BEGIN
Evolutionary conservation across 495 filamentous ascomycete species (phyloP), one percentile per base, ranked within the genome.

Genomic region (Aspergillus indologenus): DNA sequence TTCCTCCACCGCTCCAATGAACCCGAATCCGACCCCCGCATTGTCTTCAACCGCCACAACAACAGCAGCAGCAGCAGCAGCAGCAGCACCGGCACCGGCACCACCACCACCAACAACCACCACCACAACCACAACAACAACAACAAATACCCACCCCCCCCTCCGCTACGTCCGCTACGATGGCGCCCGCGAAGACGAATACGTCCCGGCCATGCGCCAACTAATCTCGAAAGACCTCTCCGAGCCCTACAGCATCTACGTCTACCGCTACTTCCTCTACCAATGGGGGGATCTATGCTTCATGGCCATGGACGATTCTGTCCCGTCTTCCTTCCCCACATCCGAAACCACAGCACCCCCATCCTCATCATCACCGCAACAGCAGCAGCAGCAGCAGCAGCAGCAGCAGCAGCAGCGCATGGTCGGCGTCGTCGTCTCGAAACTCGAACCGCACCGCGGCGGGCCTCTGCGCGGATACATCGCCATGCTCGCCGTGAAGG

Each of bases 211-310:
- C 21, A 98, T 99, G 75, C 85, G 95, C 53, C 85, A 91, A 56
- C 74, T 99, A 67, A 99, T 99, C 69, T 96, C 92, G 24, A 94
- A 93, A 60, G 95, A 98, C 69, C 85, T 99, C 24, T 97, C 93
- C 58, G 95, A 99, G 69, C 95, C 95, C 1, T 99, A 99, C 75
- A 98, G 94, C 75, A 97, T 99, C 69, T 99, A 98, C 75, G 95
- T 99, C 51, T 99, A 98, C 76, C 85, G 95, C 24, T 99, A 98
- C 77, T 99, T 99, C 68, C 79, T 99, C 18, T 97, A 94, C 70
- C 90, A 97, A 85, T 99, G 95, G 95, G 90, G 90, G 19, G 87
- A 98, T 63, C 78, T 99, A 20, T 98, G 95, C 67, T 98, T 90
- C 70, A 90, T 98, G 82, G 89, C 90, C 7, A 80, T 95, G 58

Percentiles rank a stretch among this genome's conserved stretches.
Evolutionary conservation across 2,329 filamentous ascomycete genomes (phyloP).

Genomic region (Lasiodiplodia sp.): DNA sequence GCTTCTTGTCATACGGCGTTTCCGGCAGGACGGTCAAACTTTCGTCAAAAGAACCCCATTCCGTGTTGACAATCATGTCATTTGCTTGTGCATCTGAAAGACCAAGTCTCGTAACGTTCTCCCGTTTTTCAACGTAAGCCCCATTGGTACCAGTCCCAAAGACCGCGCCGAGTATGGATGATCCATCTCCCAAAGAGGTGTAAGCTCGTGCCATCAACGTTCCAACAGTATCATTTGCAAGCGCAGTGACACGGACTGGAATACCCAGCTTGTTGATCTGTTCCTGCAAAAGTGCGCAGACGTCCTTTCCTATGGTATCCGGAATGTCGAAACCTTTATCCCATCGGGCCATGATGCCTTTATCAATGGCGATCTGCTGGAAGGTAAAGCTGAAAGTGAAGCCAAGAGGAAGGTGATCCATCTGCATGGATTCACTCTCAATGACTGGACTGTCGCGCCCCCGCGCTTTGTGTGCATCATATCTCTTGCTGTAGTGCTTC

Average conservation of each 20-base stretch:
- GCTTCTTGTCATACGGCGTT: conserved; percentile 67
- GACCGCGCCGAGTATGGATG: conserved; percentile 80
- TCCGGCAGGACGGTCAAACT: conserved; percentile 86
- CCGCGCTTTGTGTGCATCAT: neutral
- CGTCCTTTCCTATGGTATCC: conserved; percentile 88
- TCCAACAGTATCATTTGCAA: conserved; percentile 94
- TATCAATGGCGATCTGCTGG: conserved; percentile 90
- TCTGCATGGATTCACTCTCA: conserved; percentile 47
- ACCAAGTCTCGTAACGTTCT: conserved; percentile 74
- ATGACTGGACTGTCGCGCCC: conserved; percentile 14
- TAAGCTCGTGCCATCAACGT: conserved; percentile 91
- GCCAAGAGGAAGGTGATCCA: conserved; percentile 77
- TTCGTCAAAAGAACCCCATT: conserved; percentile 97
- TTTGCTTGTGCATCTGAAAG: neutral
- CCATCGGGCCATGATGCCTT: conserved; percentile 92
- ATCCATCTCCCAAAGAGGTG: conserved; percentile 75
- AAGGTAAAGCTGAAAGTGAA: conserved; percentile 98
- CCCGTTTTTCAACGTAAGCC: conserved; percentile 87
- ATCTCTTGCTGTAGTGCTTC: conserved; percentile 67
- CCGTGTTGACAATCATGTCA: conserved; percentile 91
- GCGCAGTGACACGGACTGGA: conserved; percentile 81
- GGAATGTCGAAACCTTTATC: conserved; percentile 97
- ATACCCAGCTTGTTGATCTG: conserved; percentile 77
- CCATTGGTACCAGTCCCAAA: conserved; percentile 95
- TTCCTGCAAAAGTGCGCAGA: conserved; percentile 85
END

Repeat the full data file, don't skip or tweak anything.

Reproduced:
Evolutionary conservation across 495 filamentous ascomycete species (phyloP), one percentile per base, ranked within the genome.

Genomic region (Aspergillus indologenus): DNA sequence TTCCTCCACCGCTCCAATGAACCCGAATCCGACCCCCGCATTGTCTTCAACCGCCACAACAACAGCAGCAGCAGCAGCAGCAGCAGCACCGGCACCGGCACCACCACCACCAACAACCACCACCACAACCACAACAACAACAACAAATACCCACCCCCCCCTCCGCTACGTCCGCTACGATGGCGCCCGCGAAGACGAATACGTCCCGGCCATGCGCCAACTAATCTCGAAAGACCTCTCCGAGCCCTACAGCATCTACGTCTACCGCTACTTCCTCTACCAATGGGGGGATCTATGCTTCATGGCCATGGACGATTCTGTCCCGTCTTCCTTCCCCACATCCGAAACCACAGCACCCCCATCCTCATCATCACCGCAACAGCAGCAGCAGCAGCAGCAGCAGCAGCAGCAGCAGCGCATGGTCGGCGTCGTCGTCTCGAAACTCGAACCGCACCGCGGCGGGCCTCTGCGCGGATACATCGCCATGCTCGCCGTGAAGG

Each of bases 211-310:
- C 21, A 98, T 99, G 75, C 85, G 95, C 53, C 85, A 91, A 56
- C 74, T 99, A 67, A 99, T 99, C 69, T 96, C 92, G 24, A 94
- A 93, A 60, G 95, A 98, C 69, C 85, T 99, C 24, T 97, C 93
- C 58, G 95, A 99, G 69, C 95, C 95, C 1, T 99, A 99, C 75
- A 98, G 94, C 75, A 97, T 99, C 69, T 99, A 98, C 75, G 95
- T 99, C 51, T 99, A 98, C 76, C 85, G 95, C 24, T 99, A 98
- C 77, T 99, T 99, C 68, C 79, T 99, C 18, T 97, A 94, C 70
- C 90, A 97, A 85, T 99, G 95, G 95, G 90, G 90, G 19, G 87
- A 98, T 63, C 78, T 99, A 20, T 98, G 95, C 67, T 98, T 90
- C 70, A 90, T 98, G 82, G 89, C 90, C 7, A 80, T 95, G 58

Percentiles rank a stretch among this genome's conserved stretches.
Evolutionary conservation across 2,329 filamentous ascomycete genomes (phyloP).

Genomic region (Lasiodiplodia sp.): DNA sequence GCTTCTTGTCATACGGCGTTTCCGGCAGGACGGTCAAACTTTCGTCAAAAGAACCCCATTCCGTGTTGACAATCATGTCATTTGCTTGTGCATCTGAAAGACCAAGTCTCGTAACGTTCTCCCGTTTTTCAACGTAAGCCCCATTGGTACCAGTCCCAAAGACCGCGCCGAGTATGGATGATCCATCTCCCAAAGAGGTGTAAGCTCGTGCCATCAACGTTCCAACAGTATCATTTGCAAGCGCAGTGACACGGACTGGAATACCCAGCTTGTTGATCTGTTCCTGCAAAAGTGCGCAGACGTCCTTTCCTATGGTATCCGGAATGTCGAAACCTTTATCCCATCGGGCCATGATGCCTTTATCAATGGCGATCTGCTGGAAGGTAAAGCTGAAAGTGAAGCCAAGAGGAAGGTGATCCATCTGCATGGATTCACTCTCAATGACTGGACTGTCGCGCCCCCGCGCTTTGTGTGCATCATATCTCTTGCTGTAGTGCTTC

Average conservation of each 20-base stretch:
- GCTTCTTGTCATACGGCGTT: conserved; percentile 67
- GACCGCGCCGAGTATGGATG: conserved; percentile 80
- TCCGGCAGGACGGTCAAACT: conserved; percentile 86
- CCGCGCTTTGTGTGCATCAT: neutral
- CGTCCTTTCCTATGGTATCC: conserved; percentile 88
- TCCAACAGTATCATTTGCAA: conserved; percentile 94
- TATCAATGGCGATCTGCTGG: conserved; percentile 90
- TCTGCATGGATTCACTCTCA: conserved; percentile 47
- ACCAAGTCTCGTAACGTTCT: conserved; percentile 74
- ATGACTGGACTGTCGCGCCC: conserved; percentile 14
- TAAGCTCGTGCCATCAACGT: conserved; percentile 91
- GCCAAGAGGAAGGTGATCCA: conserved; percentile 77
- TTCGTCAAAAGAACCCCATT: conserved; percentile 97
- TTTGCTTGTGCATCTGAAAG: neutral
- CCATCGGGCCATGATGCCTT: conserved; percentile 92
- ATCCATCTCCCAAAGAGGTG: conserved; percentile 75
- AAGGTAAAGCTGAAAGTGAA: conserved; percentile 98
- CCCGTTTTTCAACGTAAGCC: conserved; percentile 87
- ATCTCTTGCTGTAGTGCTTC: conserved; percentile 67
- CCGTGTTGACAATCATGTCA: conserved; percentile 91
- GCGCAGTGACACGGACTGGA: conserved; percentile 81
- GGAATGTCGAAACCTTTATC: conserved; percentile 97
- ATACCCAGCTTGTTGATCTG: conserved; percentile 77
- CCATTGGTACCAGTCCCAAA: conserved; percentile 95
- TTCCTGCAAAAGTGCGCAGA: conserved; percentile 85